Building Your Unofficial Board of Advisors

As much as we would love to, (me especially) no one can do it all by themselves. Reaching out to mentors, teachers, and guides over the years made a huge difference for me at important times in my career and in moments of transition. I've sought out people who can walk me through growing pains, who can be a sounding board for ideas, and who I can turn to for support and advice. They are my unofficial "Board of Advisors" and though they have no financial interest in my company, I will often take them out for coffee or lunch and ask them about specific work questions and concerns. We talk about everything ranging from which credit card processor to use and what to do when you want to start a maternity leave plan, or tough subjects like dealing with a difficult client or landlord. My recommendation is to fill your "Board" with a variety of different people and try to stick to people working successfully both within your industry and outside of it. Choose people who inspire you: knowing that they are on your team will help encourage you and give you the confidence to take more risks. 

PS. If you need someone by your side, I'd love to join!

You've got this,



Start Now

Photo by Ariana Prestes for Unsplash

Photo by Ariana Prestes for Unsplash

Start giving your gift *now*.

Not when you have more money. Not when you're more famous. Not when you have a "platform." Not when you have the perfect job. Not when you have a degree in it. Not when you lose the weight or look hot. Not when you've "healed." Not when you've taken the next workshop or training. Not when you've quit that thing you're addicted to for good. Not when your parents finally understand you, accept you unconditionally, and approve of your self-expression fully. Not when you've "discovered your purpose."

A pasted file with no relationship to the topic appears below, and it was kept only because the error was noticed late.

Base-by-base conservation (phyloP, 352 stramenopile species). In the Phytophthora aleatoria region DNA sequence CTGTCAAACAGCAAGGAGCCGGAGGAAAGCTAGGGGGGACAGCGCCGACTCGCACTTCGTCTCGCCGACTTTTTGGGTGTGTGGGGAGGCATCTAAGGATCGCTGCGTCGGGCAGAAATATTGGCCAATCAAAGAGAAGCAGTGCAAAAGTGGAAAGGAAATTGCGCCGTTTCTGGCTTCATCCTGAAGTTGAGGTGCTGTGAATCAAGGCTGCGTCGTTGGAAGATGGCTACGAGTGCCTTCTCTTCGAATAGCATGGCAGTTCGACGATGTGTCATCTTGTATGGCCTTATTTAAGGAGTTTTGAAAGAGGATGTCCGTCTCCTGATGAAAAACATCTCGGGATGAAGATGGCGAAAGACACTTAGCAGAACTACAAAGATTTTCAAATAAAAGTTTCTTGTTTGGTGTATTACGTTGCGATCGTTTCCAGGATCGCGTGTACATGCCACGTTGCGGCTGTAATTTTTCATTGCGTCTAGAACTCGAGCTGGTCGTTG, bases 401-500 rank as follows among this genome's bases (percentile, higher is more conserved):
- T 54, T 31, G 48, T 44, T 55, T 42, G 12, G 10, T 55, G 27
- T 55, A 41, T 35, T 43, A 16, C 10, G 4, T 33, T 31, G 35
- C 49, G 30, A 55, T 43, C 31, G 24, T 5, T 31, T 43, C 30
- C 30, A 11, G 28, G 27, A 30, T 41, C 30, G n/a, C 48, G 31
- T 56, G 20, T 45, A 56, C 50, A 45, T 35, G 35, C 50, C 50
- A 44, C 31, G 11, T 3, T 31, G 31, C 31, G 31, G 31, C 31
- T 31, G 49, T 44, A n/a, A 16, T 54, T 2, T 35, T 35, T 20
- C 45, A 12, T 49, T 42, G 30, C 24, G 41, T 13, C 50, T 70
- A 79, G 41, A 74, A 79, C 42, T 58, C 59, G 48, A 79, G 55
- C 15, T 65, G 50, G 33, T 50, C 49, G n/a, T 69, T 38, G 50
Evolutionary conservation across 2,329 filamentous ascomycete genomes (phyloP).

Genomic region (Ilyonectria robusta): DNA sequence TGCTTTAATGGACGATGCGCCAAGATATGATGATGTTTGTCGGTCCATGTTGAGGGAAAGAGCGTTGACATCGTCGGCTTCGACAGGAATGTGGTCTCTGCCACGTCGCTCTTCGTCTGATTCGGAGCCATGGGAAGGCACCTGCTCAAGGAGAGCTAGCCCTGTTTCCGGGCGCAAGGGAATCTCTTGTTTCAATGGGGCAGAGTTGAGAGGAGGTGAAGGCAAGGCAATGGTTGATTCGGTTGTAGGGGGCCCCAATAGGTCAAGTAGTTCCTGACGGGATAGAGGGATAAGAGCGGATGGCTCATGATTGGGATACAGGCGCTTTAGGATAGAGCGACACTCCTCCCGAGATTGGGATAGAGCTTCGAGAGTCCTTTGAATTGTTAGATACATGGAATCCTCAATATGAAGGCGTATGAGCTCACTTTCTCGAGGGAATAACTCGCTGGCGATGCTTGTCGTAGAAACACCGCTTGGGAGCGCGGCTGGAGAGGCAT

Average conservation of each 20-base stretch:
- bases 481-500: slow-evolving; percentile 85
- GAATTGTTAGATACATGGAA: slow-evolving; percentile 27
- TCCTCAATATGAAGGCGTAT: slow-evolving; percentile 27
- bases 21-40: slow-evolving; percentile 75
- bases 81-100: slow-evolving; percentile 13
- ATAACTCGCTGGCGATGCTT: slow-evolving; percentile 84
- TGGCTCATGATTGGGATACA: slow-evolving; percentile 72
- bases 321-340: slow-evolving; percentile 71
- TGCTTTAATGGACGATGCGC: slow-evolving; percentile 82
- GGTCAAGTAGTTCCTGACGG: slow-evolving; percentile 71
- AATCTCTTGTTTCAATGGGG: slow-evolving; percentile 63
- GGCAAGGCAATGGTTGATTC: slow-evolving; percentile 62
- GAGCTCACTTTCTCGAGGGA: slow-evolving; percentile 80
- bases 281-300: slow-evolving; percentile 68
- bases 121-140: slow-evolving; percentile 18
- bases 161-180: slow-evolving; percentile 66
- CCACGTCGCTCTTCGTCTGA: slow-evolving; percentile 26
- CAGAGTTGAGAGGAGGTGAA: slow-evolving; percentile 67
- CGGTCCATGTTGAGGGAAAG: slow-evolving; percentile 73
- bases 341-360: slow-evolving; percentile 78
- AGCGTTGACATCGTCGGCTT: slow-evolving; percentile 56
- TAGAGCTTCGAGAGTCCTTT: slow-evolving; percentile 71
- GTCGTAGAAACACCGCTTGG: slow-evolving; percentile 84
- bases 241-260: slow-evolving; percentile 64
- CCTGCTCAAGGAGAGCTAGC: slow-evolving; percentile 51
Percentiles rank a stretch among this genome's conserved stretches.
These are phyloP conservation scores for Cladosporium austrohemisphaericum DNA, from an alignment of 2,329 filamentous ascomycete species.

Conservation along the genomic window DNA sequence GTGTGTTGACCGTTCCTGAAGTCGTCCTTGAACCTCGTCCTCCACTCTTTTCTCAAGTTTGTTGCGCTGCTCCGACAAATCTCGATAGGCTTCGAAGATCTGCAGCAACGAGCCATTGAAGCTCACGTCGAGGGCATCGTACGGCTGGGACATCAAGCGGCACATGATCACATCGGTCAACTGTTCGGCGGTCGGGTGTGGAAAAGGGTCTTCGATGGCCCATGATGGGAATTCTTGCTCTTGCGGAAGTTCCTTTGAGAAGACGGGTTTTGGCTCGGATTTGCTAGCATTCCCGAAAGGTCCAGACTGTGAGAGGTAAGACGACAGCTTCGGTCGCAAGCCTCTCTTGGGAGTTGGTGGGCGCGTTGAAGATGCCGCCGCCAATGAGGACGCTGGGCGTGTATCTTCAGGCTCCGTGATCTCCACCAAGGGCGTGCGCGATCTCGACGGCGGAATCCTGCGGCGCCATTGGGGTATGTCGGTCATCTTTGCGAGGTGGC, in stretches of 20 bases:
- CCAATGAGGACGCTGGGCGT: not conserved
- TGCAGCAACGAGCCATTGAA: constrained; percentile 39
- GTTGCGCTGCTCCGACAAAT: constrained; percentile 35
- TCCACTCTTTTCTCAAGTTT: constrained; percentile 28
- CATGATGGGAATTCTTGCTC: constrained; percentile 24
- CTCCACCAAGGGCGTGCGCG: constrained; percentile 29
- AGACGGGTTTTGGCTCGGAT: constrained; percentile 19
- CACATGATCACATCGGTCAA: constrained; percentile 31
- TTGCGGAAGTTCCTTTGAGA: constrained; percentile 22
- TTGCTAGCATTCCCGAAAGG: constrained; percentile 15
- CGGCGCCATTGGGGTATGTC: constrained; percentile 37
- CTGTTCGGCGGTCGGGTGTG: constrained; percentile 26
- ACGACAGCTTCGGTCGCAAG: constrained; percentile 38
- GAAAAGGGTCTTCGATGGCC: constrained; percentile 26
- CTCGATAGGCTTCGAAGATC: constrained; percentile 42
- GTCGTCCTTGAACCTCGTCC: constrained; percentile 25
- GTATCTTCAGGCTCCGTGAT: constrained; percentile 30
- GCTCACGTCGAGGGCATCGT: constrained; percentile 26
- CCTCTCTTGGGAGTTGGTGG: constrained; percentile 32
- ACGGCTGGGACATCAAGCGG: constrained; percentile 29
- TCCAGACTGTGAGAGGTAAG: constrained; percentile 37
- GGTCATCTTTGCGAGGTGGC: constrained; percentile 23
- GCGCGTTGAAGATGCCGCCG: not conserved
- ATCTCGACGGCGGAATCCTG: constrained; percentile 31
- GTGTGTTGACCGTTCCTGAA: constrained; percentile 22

Start giving your gift now.

Not when you've "discovered your gift."

You already know what it is.

If it is connecting people, then start connecting people, now.

If it is loving people unconditionally, then start loving people unconditionally, now.

If it is cooking for people, then start cooking for people, now.

If it is sharing your insights via writing, then start sharing your insights, now.

If it is entertaining people with your singing, or your humor, or your acting, then start entertaining people, now. In your kitchen. In your friends' kitchens.